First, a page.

Time for Real Coverage of the Supreme Court
We need a new approach to an ambitious political actor
Welcome to Second Rough Draft, a newsletter about journalism in our time, how it (often its business) is evolving, and the challenges it faces. This week’s edition is publishing a few days early because it seems particularly timely.
News coverage of the Supreme Court has always been difficult, but at this point it needs to be fundamentally re-thought.
It’s always been difficult because many of the cases are complex—relatively few are high profile, quite a few are not actually matters on which the Court is deeply divided, many deal with abstruse questions of statutory interpretation or judicial or administrative procedure. So it’s been thought to be important to have reporters covering them with some legal knowledge and the time to dive deep into the records.
But with the Dobbs abortion opinion and its willingness to cast aside half a century of precedent and expectations, the Court has abandoned any pretense of being anything other than just another political actor in Washington, and it needs to be covered as such. That will require more and different reporters, I’m afraid, new techniques and approaches to coverage, new questions on which to much more actively seek answers.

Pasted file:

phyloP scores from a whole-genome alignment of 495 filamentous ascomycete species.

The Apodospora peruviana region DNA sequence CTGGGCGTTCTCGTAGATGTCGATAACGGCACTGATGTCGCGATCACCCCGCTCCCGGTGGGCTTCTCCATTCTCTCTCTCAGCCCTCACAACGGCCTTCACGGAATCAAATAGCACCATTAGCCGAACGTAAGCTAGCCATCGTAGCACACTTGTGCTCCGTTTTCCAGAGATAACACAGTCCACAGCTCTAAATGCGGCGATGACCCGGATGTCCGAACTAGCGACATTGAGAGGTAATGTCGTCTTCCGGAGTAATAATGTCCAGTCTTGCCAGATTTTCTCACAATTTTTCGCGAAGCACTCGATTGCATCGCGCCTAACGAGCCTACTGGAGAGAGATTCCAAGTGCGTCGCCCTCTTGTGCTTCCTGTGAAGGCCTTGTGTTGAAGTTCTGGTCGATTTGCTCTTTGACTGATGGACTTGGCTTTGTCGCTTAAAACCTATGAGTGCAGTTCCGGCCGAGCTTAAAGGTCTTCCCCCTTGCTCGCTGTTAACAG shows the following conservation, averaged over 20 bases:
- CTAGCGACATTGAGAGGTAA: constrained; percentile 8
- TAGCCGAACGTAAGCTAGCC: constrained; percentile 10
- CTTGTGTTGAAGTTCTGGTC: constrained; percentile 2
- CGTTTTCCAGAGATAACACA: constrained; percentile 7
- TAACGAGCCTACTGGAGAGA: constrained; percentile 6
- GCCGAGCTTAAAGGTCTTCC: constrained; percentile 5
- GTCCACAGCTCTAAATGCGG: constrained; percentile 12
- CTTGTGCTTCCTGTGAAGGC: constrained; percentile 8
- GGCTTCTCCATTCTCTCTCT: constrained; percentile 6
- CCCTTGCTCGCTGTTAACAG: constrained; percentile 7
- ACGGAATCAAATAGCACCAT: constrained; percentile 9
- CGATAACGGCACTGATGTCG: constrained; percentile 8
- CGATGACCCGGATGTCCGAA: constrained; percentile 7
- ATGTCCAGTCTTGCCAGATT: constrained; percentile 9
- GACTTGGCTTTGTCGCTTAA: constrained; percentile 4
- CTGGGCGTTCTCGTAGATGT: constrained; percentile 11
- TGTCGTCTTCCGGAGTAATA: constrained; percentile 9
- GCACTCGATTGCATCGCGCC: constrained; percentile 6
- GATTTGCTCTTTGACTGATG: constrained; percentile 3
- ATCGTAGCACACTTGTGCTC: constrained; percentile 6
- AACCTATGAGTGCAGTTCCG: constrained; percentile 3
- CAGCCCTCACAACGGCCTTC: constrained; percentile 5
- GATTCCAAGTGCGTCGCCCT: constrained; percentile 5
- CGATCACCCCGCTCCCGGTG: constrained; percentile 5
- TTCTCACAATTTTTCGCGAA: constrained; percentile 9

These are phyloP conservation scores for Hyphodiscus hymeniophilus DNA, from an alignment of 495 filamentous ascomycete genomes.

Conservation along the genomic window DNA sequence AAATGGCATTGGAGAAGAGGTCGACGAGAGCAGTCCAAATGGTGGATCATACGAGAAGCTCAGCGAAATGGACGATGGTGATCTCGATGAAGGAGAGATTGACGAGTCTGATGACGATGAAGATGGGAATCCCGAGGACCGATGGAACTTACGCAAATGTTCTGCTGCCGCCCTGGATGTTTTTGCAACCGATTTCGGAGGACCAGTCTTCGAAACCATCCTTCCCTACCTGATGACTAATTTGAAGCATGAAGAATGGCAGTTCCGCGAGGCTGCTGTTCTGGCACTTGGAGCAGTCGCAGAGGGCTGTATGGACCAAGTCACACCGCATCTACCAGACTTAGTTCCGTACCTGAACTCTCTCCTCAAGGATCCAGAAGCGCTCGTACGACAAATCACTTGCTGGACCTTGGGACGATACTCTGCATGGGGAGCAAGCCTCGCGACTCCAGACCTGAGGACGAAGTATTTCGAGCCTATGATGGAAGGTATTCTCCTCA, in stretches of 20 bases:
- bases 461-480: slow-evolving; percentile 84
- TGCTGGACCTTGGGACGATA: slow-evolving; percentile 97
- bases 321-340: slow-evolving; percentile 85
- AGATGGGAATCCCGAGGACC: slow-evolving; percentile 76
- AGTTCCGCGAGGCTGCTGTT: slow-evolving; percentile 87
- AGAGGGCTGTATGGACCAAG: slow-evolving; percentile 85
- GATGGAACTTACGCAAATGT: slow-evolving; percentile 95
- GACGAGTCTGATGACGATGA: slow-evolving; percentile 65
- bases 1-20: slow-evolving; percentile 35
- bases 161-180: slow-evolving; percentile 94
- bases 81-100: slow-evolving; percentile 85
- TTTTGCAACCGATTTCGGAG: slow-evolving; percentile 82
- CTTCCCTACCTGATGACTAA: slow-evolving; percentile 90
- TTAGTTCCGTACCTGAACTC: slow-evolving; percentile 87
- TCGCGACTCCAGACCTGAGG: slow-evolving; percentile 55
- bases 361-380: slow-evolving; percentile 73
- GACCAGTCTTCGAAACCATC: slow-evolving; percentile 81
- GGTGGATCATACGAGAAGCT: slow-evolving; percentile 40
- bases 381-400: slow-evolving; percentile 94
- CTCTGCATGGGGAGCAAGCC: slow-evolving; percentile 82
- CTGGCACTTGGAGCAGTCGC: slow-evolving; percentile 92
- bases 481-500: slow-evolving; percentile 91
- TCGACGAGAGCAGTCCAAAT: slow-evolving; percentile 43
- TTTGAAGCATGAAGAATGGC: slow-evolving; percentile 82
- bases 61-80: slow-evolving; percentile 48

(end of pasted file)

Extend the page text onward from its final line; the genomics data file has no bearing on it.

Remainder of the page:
What does this mean in practice?
It means that tolerating members of the Court’s refusal to explain their work or participate in the political conversation at times they may find inconvenient no longer makes sense. Two US Senators said last week, for instance, that Justice Kavanaugh privately misled them when they cast the deciding votes to place him on the Court, including telling one “I am a don’t-rock-the-boat kind of judge.” What is his response? How does he explain what changed from his confirmation hearing, when he testified under oath that Roe “is an important precedent” and that Casey “is precedent on precedent.” How does Justice Gorsuch explain what changed since he testified under oath at his hearing about Roe that “A good judge will consider it as precedent”?
Were they just trying to mislead everyone, and the questioning wasn’t good enough? If so, let’s hear that. If they won’t respond to requests for comment through a spokesman, reporters need to ask them at every public appearance, and to approach them for comment any time they are in a public place. When justices write books, as most do (presumably for extra cash) and go on tours to sell them, let’s not confine ourselves to polite questions about the manuscripts or how much they like each other personally, but ask them the questions about their jobs to which our readers want answers.